Brain Injury & Trauma

Seeing stars after a serious bump to your head is common. But more serious symptoms can be cause for concern. If you suddenly feel less coordinated, are having difficulty remembering simple things or thinking clearly, or if friends or family say you’re not acting quite the same, you should see your doctor. You may have traumatic brain injury, or brain damage caused by a trauma.

Overview

Symptoms

The effects of a traumatic brain injury vary depending on how serious your injury is:

  • Mild brain injury can produce a temporary loss of consciousness, dizziness, vomiting, sensitivity to light, mood changes, headaches or fatigue.
  • Moderate brain injury causes many of the same symptoms, but they’re often more severe. You might also experience extreme confusion or anxiety, slurred speech, a lack of coordination, numbness in your fingers and dilated pupils. In some cases, a clear fluid may drain from your nose or ears.
  • Severe brain injury typically results from a serious blow to the head or body, and requires immediate medical attention. Symptoms are similar to those caused by a moderate brain injury, but you may also have bleeding, bruising or torn brain tissues, which can lead to death.

Diagnosis

The Glasgow Coma Scale is a 15-point screening that helps your medical team assess the severity of your injury. It provides an objective way to check a person’s consciousness.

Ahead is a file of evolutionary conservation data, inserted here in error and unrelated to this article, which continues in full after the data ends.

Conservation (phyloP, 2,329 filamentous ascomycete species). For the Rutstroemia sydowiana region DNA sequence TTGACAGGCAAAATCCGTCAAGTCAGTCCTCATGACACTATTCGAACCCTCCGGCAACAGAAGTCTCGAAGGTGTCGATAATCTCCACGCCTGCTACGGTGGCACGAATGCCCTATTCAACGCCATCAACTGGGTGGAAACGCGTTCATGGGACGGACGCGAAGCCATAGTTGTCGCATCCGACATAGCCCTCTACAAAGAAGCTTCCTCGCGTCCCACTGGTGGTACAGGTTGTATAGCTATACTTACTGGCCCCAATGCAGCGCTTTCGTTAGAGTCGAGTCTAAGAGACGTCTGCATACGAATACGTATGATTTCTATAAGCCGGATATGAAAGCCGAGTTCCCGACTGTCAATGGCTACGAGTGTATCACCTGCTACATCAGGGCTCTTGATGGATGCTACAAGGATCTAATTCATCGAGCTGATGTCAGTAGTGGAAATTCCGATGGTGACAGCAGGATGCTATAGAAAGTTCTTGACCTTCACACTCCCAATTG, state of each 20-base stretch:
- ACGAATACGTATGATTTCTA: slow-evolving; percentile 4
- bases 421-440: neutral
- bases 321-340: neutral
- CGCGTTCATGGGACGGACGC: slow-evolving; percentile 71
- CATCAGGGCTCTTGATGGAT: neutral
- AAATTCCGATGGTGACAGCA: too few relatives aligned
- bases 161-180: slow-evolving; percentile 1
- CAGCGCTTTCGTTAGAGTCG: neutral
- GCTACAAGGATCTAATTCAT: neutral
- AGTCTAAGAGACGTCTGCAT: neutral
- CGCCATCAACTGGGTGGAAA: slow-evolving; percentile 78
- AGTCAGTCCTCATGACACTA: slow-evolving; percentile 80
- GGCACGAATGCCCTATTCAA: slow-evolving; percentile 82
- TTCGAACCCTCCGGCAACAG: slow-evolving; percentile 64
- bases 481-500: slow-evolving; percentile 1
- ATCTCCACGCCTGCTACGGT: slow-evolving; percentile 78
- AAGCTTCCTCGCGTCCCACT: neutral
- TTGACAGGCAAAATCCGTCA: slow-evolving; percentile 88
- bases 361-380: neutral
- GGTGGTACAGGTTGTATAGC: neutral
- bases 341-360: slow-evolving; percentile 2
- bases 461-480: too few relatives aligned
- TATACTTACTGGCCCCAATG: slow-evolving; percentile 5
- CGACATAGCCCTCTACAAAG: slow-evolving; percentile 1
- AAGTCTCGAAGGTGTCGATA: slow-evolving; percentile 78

After a head injury, your doctor may recommend either a CT scan or MRI, depending on the seriousness of your condition. CT scans are typically used in emergency cases and will show any skull fractures, bleeding, bruising, swelling or blood clots. MRIs are used in non-emergency situations or after your condition has stabilized. Doctors may also check for swelling by assessing pressure in your skull. 

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Treatment Options

Mild brain injuries are typically treated with rest and over-the-counter pain relievers to ease your headaches. Friends or family members should check on you to make sure your symptoms are not getting worse. Your doctor will let you know when it’s safe to get back to your normal activities.

Moderate and severe brain injuries usually require intensive care. Your doctors will monitor you and may prescribe medications to limit additional brain damage. 

If you have severe brain damage, you could need emergency surgery. It can take time to fully heal from these types of brain injuries, but brain rehabilitation therapy may help limit long-term symptoms.


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